– Why did you become interested in Tanatopraktik?
– Eight years ago there was a tragedy – my husband died in an accident. At that time we had just moved to Veliky Novgorod (I have lived in Vladivostok all my life). I had known my husband for 12 years, six months into our ten years of official marriage. But when they handed the body to me at the morgue, I didn’t recognize him. After the funeral, I thought about the necessity of restoring the dead to make them look worthy of farewell.
What does your job need?
– At the funeral, relatives see the person for the last time – this special day will be remembered forever. Many refuse to say goodbye because they want to remember the deceased as they were alive. Our mission is to ensure that people are not afraid to say goodbye to their loved ones. We help people alleviate the pain of loss, at least a little bit.
– Is your specialty popular? How long did you work?
– In recent years, the profession is gaining popularity, many morgue attendants began to be retrained as thanathopractors (in another way, this specialty is called “mumbalmer”). I have been studying continuously for eight years and take refresher courses every year. Working methods do not stand still and you constantly want to learn how to do your job even better.
What is your primary education?
– I have a higher education, but it has nothing to do with my current job – I studied hotel and restaurant management.
Tell me about your responsibilities at work.
– First – the acceptance and washing of the body and further work depends on the complexity of the specific situation. If this body is without restoration, at the request of relatives, I wash its head, sculpt and make up. I do eyelash extensions, manicures and pedicures if requested. Then I get dressed and put on a light make-up or do a full restoration or makeover – it all depends on the complexity.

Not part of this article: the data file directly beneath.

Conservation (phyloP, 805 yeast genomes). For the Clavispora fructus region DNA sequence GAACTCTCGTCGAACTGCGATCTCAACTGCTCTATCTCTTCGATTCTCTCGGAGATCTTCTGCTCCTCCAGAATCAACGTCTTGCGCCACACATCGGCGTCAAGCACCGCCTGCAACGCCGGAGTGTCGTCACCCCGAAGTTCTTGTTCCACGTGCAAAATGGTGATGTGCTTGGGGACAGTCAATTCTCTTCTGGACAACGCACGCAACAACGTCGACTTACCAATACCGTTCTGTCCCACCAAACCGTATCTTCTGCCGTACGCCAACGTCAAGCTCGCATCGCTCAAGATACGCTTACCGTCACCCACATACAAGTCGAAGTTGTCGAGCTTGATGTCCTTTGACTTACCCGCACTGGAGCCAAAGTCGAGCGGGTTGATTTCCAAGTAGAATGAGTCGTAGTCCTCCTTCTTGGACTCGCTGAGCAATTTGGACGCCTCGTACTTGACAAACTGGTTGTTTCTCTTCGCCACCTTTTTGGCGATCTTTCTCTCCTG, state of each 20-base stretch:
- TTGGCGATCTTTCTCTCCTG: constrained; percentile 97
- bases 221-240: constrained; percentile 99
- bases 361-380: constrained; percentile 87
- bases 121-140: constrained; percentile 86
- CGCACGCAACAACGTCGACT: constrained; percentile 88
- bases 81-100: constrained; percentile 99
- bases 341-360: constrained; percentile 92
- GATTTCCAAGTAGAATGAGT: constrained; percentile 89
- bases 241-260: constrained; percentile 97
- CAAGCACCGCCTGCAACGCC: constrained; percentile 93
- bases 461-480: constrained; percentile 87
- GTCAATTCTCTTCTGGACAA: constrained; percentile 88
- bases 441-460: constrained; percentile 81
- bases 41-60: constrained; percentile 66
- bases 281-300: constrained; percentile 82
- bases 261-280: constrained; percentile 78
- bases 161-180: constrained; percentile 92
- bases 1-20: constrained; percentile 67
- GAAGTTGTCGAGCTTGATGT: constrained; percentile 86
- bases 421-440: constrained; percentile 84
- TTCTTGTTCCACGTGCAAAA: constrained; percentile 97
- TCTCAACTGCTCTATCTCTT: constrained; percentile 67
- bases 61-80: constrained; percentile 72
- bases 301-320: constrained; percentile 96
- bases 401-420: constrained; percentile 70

From the archive of Margarita Antonova
— How in demand are Thanatopraktik’s services?
They are not in demand as much as we would like. The subject of death is generally taboo in our society and many of them do not know our profession. We are people in the shadows. Of course, I would like to share and tell others that there is no shame in our work. First of all, we make a person beautiful on the day of farewell to him. The funeral is his feast, the feast of the deceased. And on this day I want a person to look neat. As many say: “Oh, at least take them to the registry office, at least to the wedding.” It’s very expensive to hear that from people.
– Are your services available?
– I get 5 thousand rubles for my work in the Novgorod region. In the most difficult situation, when it was necessary to collect the messy head of a man, I got 13 thousand rubles. Naturally, Moscow and St. Petersburg, these amounts must be multiplied by two or even three. For comparison, a forensic medical examination check in our city costs 2.8 thousand rubles. Up to 10 thousand And for 10 thousand rubles it is difficult to call what they did make-up, or even make-up.
– Were there any difficulties in purchasing special cosmetics due to sanctions?
– Thank God, no, because on the basis of the Novosibirsk crematorium there is a laboratory that develops cosmetics for the dead. This cosmetic is very good and has no analogues in the world. It is much more budgetary than the French and English, but not inferior to them in quality. Of course many morgue attendants use Ballet cream just like they did 15 years ago.
– How do cosmetics for the dead differ from ordinary ones?
– We call ordinary cosmetics “civil”. It is designed according to the skin temperature of a living person. Civil cosmetics do not lie on the cold skin – it rolls, curls and does not interfere with the nuances that we do not need. Try taking a refrigerated chicken—sounds gross but still—and garnish with the usual mass-market cosmetics. You will not be successful.
— What are the requirements for working with the skin of the deceased?
– There are no special requirements, the main thing is to use special cosmetics that will suit the skin well. After death, the functions of the skin are lost, it loses its moisture, dries up and becomes thin like parchment.
– What make-up for the deceased is most desired by relatives?
– As a rule, relatives rarely ask for something specific. I believe that the deceased’s make-up should be in neutral, soothing pastel colors. Although the requirements are different. Recently, I had a request: a 92-year-old grandmother was asked to curl her locks like Lyudmila Gurchenko, apply burgundy lipstick on her lips and get a manicure to match.